Rumours of THQ’s demise have been greatly exaggerated, the publisher has maintained, flatly denying cancellations of its 2014 line-up.
“THQ has not cancelled its 2014 line-up, and has not made any decisions regarding the planned MMO,” THQ’s Australian PR arm wrote in a statement.
“As part of the ongoing review of our business, we have made decisions to ensure that the company is strategically addressing the most attractive markets. As we have previously announced, we have dramatically reduced our commitment to the kids’ boxed games sector which leads to a significantly more focused release schedule moving forward. Our slate for calendar 2012 and beyond is focused on high-quality core games and continues to build our digital platform and business. We are excited for our pipeline of original and high-quality content along with our relationships with some of the best talent in the industry.
“Additionally, we are thrilled with the great performance of Saints Row: The Third, which on a like for like period in North America has tripled in sell-through from Saints Row 2. In addition, WWE ’12’s worldwide sell-through sales are up almost 40% year-over-year for the same sales period with fewer platforms. According to NPD, for the month of December and the 2011 year, THQ was the #5 publisher overall, #4 third party, with reported sell through growing over 18% in a market that was down almost 6%. And coming up next, we have two great titles for the first half of the year including UFC Undisputed 3 and Darksiders 2.”
Over the weekend, IGDA mobile SIG head Kevin Dent rumoured on Twitter that THQ had dropped its entire 2014 line-up, including “the Game Workshops MMO,” Vigil’s Dark Millenium Online.
In addition, it’s being claimed the publisher is offering itself for sale to “Asian firms” in order to increase its value.
Dent added that “word is spreading that THQ has returned IP to Disney AFTER paying the advance, with no refund.”
The rumours built on growing concerns over THQ’s waning financial performance. Over the past year, the company closed five development teams, and made a number of staff cuts. Red Faction and MX vs ATV Alive were both shelved during 201 after disappointing sales. However, it also poured resources into a new studio in Montreal, headhunting top local talent.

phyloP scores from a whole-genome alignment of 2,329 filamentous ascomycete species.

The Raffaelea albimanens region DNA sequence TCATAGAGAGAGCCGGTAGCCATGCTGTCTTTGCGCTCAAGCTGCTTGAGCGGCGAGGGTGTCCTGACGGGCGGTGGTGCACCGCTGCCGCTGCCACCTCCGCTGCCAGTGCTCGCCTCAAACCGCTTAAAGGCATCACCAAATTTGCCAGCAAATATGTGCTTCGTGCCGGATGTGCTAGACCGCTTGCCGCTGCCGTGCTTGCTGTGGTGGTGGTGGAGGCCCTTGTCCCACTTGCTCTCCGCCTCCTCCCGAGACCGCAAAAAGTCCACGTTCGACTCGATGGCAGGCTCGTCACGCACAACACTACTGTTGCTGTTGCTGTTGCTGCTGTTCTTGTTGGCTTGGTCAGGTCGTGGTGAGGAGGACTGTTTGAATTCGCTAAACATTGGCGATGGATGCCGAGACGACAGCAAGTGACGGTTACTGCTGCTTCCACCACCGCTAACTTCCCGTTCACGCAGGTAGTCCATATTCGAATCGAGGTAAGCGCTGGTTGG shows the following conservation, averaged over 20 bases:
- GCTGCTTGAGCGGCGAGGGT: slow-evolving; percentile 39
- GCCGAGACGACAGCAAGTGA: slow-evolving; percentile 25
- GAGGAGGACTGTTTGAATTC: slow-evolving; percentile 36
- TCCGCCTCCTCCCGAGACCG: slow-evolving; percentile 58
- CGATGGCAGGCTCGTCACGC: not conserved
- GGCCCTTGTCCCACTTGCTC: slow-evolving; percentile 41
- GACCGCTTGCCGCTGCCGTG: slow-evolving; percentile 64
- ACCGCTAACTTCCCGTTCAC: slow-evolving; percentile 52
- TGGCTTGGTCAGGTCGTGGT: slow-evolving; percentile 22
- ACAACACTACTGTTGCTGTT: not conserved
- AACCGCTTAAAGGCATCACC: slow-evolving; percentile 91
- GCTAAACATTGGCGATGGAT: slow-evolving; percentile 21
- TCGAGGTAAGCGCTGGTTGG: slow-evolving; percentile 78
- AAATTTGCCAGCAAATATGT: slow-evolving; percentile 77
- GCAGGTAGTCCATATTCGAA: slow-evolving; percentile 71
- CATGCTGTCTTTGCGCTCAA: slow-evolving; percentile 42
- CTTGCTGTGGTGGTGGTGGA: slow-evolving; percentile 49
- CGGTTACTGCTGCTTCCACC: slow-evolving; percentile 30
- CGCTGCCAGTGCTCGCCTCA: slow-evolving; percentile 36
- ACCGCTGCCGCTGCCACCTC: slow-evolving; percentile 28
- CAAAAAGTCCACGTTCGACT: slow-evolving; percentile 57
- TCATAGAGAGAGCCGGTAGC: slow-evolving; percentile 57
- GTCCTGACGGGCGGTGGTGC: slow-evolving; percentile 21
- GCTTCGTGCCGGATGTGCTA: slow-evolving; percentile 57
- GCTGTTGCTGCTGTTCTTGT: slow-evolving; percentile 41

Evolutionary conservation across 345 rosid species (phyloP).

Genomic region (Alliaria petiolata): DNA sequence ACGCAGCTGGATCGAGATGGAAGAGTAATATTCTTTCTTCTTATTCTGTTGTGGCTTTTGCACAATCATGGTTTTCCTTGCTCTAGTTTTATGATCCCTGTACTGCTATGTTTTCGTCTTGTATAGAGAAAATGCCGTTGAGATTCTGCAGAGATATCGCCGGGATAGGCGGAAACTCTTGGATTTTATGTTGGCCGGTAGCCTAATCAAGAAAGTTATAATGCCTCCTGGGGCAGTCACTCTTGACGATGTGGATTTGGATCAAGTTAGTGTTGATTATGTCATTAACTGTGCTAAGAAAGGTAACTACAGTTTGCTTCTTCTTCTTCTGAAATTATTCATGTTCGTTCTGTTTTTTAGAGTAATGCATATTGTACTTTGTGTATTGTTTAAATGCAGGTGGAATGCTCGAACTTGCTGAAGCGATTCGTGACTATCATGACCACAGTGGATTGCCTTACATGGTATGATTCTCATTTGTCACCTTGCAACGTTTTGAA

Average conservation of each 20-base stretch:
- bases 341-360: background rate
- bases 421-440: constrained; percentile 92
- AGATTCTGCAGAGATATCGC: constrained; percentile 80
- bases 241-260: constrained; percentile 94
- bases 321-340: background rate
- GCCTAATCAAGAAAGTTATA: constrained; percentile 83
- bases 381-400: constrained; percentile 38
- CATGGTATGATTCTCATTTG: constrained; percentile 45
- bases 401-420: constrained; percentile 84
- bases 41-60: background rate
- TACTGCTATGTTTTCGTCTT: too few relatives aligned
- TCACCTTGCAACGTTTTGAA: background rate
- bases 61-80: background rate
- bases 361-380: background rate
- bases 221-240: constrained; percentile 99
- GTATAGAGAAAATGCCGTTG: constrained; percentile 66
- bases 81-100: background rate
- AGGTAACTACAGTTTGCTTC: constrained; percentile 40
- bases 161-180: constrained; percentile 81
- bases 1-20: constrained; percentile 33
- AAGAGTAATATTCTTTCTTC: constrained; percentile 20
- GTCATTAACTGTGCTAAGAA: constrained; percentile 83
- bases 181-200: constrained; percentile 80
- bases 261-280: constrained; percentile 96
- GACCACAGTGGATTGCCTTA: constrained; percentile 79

THQ development teams were among the first to receive Wii U kits, and several launch titles were expected; it also holds the UFC and WWE licenses, and saw success – now waning – with its Wii tablet add-on, uDraw.
The publisher has five major studios and at least ten games in the works, including Darksiders 2 and Metro: Last Light scheduled for northern summer; a publishing deal for Obsidian’s South Park: The Game, Guillermo del Toro’s inSane trilogy, and Tomonobu Itagaki’s Devil’s Third, as well as the highly anticipated Dark Millenium Online.
GamesIndustry cites anonymous sources for word that the Vigil-developed MMORPG is for sale.
THQ’s market capitalisation – the total dollar value of its publicly available shares – is $45.41 million. It is likely any offer to purchase the publisher would be much higher than that, resulting in a significant pay out to current investors – so expect interest in THQ stock to increase if a sale is on the cards.
At time of writing, THQ shares are on a slight rise at 67 cents in after hours trading. On Tuesday, THQ saw a spike to 80 cents per share – possibly on the back of insider rumours of a sale – but hit a 52 week low at 65 cents on Friday.
The company’s highest share price over the last year was $6.53 in early February 2011, but apart from a small bump in late October and early November, around the release of Saints Row: The Third, the company’s trade value has been on a steady decline in the 12 months since.